High Functioning Autism: Artist draws 18ft picture of New York skyline from memory
Stephen Wiltshire draws spellbinding picture after a 20-minute helicopter ride over city
The unbelievably intricate picture was drawn at Brooklyn’s prestigious Pratt Institute from Stephen’s memory, with details of every building sketched in to scale.
Landmarks including the Empire State Building and the Chrysler Building can be seen towering above smaller buildings after just three days in his spellbinding creation.High functioning autism: Autistic artist Stephen Wiltshire on his third day of drawing the New York skyline from memory
Listening intently to his ipod throughout the artistic process – because music helps him – London-born Stephen uses only graphic pens as he commits his photographic memory to the high-grade paper.
Invited by top U.S. television network CBS to display his talents to the American public in a new screen appearance this week, Stephen has dumbfounded art lovers around the globe with sketches of Tokyo, Rome and Hong Kong.
‘Stephen sketches his layout in pencil first and then scales it within the border, first adding in landmarks before filling out in more intricate detail,’ said Iliana Taliotis, who works with Stephen and his family.
‘He works methodically in short sharp bursts and is even being put on webcam by CBS as he puts his art to paper.’Inspired: Stephen listens to his iPod as he sketches the famous skyline. He draws heavily on music from the 70s to the 90s
On his third visit to New York, this is Stephen’s first panorama of the world’s most iconic cityscape.
‘Stephen feels this is his spiritual home,’ said Iliana.
‘There are many similarities between his home, London, and New York that he can relate to.
‘The only difference is that everything is on a bigger scale and with taller, more modern buildings.
‘Cities have always been his passion, and he is drawn to cosmopolitan lifestyles.’Heavy duty: Stephen uses up to 12 pens and takes up to a week for each skyline
Diagnosed with autistism at an early age, Stephen’s talent for drawing emerged as a way of expressing himself.
Using his drawing’s to help him learn and encouraged by his family, Stephen created a series of 26 coded pictures to help him speak, all of which corresponded to a letter in the alphabet.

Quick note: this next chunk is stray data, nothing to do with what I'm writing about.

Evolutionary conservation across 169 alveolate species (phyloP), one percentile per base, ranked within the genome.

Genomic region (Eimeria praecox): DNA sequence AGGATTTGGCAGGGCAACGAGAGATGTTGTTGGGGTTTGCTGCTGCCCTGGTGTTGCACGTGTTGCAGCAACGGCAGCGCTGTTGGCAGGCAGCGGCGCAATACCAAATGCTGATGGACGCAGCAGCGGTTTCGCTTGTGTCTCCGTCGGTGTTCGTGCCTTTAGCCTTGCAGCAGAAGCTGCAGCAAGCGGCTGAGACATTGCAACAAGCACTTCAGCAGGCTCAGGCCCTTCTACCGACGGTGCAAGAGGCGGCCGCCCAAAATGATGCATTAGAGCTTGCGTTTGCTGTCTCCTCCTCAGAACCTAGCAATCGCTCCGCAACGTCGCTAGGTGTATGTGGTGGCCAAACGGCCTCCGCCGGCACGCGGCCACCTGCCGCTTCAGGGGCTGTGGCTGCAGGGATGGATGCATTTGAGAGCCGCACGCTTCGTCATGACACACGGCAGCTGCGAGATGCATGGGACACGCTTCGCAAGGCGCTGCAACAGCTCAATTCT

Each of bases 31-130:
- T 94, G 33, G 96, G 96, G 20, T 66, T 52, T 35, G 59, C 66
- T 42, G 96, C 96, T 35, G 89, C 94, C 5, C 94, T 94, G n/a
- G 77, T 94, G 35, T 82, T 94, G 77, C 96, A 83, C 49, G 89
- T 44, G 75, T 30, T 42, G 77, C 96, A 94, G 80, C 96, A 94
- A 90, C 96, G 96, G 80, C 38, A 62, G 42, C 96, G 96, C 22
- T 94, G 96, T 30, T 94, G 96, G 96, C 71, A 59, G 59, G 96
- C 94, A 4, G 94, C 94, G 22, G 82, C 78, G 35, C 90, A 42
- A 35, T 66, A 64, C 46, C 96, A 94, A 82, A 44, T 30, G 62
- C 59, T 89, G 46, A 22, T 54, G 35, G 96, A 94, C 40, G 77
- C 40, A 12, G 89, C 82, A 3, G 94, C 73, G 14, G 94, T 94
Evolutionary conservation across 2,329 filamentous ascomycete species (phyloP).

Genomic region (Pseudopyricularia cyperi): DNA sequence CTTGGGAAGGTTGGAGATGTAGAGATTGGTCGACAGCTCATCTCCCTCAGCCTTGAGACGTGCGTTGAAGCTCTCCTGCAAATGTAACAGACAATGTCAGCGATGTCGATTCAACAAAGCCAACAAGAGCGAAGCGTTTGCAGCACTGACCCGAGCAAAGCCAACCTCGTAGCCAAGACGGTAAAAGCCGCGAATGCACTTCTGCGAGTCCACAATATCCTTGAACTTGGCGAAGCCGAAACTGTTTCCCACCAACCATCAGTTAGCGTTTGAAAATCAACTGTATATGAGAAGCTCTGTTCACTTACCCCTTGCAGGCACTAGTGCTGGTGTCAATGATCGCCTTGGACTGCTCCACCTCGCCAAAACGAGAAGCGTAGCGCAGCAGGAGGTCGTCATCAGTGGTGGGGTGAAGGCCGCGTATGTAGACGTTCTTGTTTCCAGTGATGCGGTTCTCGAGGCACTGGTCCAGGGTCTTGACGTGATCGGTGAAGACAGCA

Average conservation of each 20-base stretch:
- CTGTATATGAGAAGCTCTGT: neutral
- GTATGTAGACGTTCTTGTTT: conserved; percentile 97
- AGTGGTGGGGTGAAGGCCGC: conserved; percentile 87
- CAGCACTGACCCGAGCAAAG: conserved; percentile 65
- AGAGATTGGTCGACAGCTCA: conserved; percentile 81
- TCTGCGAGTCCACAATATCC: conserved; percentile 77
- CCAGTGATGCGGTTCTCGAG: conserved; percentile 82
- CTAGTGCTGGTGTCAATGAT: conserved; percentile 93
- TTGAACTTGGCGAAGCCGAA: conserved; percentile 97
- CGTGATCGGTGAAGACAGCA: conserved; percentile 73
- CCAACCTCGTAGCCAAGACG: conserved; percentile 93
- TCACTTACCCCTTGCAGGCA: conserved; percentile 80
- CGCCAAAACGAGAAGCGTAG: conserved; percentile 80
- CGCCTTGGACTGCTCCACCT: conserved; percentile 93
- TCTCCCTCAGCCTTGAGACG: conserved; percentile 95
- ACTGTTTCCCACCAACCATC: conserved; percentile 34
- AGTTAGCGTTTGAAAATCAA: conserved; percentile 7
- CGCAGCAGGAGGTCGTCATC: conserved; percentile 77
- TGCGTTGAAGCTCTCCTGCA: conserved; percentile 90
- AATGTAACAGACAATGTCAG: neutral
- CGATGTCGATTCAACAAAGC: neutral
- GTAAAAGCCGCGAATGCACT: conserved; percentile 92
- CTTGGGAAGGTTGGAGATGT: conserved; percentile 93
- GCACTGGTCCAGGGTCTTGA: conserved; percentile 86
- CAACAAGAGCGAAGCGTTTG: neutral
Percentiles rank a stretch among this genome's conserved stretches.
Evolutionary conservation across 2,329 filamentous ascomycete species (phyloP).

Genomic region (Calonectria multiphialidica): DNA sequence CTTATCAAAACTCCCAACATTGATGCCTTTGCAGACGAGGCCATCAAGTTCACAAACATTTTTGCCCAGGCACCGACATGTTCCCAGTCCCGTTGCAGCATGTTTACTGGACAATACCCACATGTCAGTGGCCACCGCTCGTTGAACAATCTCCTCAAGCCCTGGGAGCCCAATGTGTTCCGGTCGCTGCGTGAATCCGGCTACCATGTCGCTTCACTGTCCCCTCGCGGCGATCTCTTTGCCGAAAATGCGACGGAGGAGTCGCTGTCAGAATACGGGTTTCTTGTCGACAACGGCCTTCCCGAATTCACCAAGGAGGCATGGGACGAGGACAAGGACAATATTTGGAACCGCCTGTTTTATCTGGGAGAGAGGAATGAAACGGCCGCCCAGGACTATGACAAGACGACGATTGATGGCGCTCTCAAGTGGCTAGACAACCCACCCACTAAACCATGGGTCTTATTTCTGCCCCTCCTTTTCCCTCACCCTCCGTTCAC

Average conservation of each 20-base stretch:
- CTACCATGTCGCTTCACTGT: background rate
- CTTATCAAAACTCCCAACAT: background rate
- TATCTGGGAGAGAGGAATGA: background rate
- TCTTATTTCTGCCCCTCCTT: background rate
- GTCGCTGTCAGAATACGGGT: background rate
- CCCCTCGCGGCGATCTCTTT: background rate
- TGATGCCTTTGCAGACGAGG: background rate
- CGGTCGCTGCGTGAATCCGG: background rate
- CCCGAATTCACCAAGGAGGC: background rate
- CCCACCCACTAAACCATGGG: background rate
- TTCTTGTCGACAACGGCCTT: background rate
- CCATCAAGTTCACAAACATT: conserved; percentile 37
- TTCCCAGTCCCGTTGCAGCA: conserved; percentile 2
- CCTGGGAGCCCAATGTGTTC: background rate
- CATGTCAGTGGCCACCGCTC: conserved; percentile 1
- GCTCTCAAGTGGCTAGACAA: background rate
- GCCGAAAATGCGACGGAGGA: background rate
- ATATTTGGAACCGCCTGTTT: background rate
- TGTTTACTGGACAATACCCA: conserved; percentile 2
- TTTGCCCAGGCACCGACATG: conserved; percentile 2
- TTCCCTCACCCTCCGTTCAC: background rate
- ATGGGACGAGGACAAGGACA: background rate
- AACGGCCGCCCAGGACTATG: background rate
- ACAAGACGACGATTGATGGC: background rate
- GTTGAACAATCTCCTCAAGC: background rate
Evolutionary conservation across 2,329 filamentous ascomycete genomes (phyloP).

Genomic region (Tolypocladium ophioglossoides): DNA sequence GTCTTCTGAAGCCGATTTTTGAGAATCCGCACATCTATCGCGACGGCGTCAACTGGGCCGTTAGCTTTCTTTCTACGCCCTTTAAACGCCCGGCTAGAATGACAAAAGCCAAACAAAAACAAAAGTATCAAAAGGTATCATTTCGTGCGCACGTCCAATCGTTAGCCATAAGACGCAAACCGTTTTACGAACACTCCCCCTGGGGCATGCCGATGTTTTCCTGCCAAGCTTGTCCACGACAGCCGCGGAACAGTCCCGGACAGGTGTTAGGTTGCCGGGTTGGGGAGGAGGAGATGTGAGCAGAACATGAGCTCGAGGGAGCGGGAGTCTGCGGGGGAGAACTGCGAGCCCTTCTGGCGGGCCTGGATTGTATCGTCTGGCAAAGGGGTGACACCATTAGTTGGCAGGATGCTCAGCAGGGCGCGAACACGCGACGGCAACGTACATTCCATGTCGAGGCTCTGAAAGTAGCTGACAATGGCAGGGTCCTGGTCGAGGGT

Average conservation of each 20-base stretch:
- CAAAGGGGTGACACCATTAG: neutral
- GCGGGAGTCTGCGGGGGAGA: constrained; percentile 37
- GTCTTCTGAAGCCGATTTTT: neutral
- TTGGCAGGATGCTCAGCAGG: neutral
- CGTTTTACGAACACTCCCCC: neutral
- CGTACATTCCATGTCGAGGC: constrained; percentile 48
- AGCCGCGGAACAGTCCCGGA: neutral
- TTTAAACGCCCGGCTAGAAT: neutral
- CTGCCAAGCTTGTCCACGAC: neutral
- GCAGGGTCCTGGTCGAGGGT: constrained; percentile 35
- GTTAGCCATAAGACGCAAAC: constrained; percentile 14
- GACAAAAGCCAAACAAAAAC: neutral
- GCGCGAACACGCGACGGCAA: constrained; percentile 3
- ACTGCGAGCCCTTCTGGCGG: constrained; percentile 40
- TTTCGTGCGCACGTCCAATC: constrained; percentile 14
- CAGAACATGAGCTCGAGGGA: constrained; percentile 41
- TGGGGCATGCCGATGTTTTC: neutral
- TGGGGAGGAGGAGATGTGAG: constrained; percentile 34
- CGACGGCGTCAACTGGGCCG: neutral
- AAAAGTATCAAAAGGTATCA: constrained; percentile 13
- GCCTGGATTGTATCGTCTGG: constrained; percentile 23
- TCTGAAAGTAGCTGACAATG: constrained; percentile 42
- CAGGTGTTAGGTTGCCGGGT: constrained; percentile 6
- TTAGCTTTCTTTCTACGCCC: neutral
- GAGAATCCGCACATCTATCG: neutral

Going through up to 12 pens during his sketches which can take a week to finish, Stephen also draws heavily on music which he carries everywhere.
He listens to everything through the 70s, 80s, and 90s, including blues, soul, funk, Motown, pop, Back Street Boys, All Saints and even New Kids on the Block.True to life: Stephen’s sketch mirrors the actual skyline, pictured, capturing the Chrysler Building (right), the MetLife Building (centre) and the Rockefeller Center (left)
‘He always listens to music while he works,’ said Iliana.
‘This work will encompass the five boroughs of New York, New Jersey, Ellis Island and The Statue of Liberty.
‘This one is extra special and unique.
‘Due to his personal love of New York it contains far more detail and the perspective of the panorama is much more in-depth, giving a more realistic, 3-D view of the city.’World famous: Stephen’s drawings of Tokyo, Rome and Hong Kong have dumbfounded art lovers around the globe
In May 2005, Stephen produced his longest ever panoramic memory drawing of Tokyo on a 52-foot canvas within seven days following a short helicopter ride over the city.
Since then he has drawn Rome, Hong Kong, Frankfurt, Madrid, Dubai, Jerusalem and London on giant canvasses.
When Wiltshire took the helicopter ride over Rome, he drew it in such great detail that he drew the exact number of columns in the Pantheon.
In 2006, Stephen Wiltshire was awarded a Member of the Order of the British Empire for services to art. He opened his permanent gallery in the Royal Opera Arcade, Pall Mall, the same year.
(Thanks to dailymail.co.uk for originally reporting this)